What does HIPAA mean for your privacy?

What does HIPAA mean for your privacy?

by Ellen Rosner Feig, December 2009

You may have seen news stories in which a camera pans over a dumpster overflowing with unshredded medical charts. News anchors follow-up and interview patients, bringing them the very file discovered amid the trash. Hearing such horror stories is grounds for worry about the safety of your own health information, even if an annual check-up is the extent of your doctor visits.

This very issue of privacy is at the heart of HIPPA (The Health Insurance Portability and Accountability Act), which went into effect on April 14, 2003. Thanks to HIPAA, it's easier for terminally ill patients to obtain health insurance. Federal standards now exist for the availability of health insurance and the electronic transmission of patient medical information. Regulations of fraud and abuse have been strengthened. Also, charts in doorway pockets now face inward so they can't be read by people walking down the hallway.

One effect of HIPAA is that individuals now have to sign a Notice of Privacy Practices from health care providers. This notice outlines the provider's privacy policies.

Possible effects of HIPAA:

1. Give you greater ability to get health coverage if you start a new job

2. Lessen your chance of losing existing health care coverage

3. Help you maintain constant health coverage during job changes

4. Aid you in purchasing health insurance coverage on your own if you lose coverage

5. Allow patients to correct their records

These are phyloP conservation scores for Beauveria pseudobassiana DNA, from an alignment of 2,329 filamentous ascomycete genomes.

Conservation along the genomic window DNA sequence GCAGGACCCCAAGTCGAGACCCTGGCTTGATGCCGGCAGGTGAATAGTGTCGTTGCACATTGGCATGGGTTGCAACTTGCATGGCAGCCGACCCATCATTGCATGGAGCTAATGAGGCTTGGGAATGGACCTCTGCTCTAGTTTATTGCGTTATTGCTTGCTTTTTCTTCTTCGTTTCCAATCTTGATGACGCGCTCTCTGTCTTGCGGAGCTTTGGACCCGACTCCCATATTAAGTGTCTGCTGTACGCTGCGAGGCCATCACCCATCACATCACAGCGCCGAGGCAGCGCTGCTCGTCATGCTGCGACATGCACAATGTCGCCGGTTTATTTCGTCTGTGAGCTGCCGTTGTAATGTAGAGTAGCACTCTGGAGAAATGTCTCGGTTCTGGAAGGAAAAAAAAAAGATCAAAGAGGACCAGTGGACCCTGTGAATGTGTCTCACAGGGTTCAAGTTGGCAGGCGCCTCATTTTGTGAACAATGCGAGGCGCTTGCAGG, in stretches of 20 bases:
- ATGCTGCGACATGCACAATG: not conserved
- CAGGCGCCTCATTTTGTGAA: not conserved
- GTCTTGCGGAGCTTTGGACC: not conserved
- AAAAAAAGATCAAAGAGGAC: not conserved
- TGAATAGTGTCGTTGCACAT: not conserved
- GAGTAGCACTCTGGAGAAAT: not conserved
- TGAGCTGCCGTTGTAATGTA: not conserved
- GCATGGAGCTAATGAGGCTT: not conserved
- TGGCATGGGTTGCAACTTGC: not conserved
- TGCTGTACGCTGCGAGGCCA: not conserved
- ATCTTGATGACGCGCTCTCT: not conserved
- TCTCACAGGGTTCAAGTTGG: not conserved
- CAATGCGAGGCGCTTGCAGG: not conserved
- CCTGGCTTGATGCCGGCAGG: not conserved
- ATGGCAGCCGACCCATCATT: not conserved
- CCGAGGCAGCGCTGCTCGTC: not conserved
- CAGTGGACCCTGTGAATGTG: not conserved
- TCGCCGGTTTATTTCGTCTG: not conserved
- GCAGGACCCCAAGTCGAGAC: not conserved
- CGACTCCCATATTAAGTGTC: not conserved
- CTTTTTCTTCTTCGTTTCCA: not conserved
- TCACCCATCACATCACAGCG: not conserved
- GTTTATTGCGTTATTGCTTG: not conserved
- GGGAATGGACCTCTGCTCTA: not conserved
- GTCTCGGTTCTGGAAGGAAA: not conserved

6. Require patients to be informed as to how their personal information will be used

7. Require health plans/providers to document privacy procedures

8. Allow patients to file formal privacy related complaints

Specific protections under HIPAA include:

1. Protection against denial of coverage based on poor health

2. Guarantee of health insurance purchase, and renewal, to small business owners and individuals who have lost job related coverage


To protect privacy, the U.S. Department of Health and Human Services has to enact standards for e-transactions in the health care industry. This means uniform codes and forms will make billing, claim payments and information transfers easier and faster.


HIPAA also eases transfers of health insurance coverage in the following cases:

1. You move from one job with group health plan coverage to another with group health plan coverage.

2. You lose group health plan coverage, are HIPAA eligible, and wish to purchase individual health coverage

3. You have individual or other health coverage and enroll in a new group health plan.

HIPAA doesn't require your new employer to provide health coverage.


"In a matter of seconds, a person's most profoundly private information can be shared with hundreds, thousands, even millions of individuals and organizations at the same time..." -from HIPAA

So, what about regulating the effects of the information highway? Computerization of health care records creates confidentiality challenges. Computer records can be read remotely, hacked into and intercepted. E-mails can be read by anyone. Computerized medical information can be compiled, sold and manipulated.

The most important provision of HIPAA is the privacy rule. This rule covers an individual's "protected health information." This type of information includes bills, claims, prescriptions, data, lab results, medical opinions and even appointment histories. All health care providers, HMO's and health insurers must comply with this privacy rule if they electronically store health information.

However, the privacy rule was amended by Secretary of Health and Human Services Tommy Thompson with a new provision. This revised edition gives health care providers, HMOs and health insurers permission to use and disclose health information. In short, medical records can be disclosed for "routine" purposes without patient consent or notification and regardless of patient refusal. This controversial amendment has led to lawsuits by patient advocacy groups. Such groups argue the amendment undermines the original spirit of the privacy rule. The court is still out on this one, so we'll have to wait and see if the information highway will be closed to medical traffic.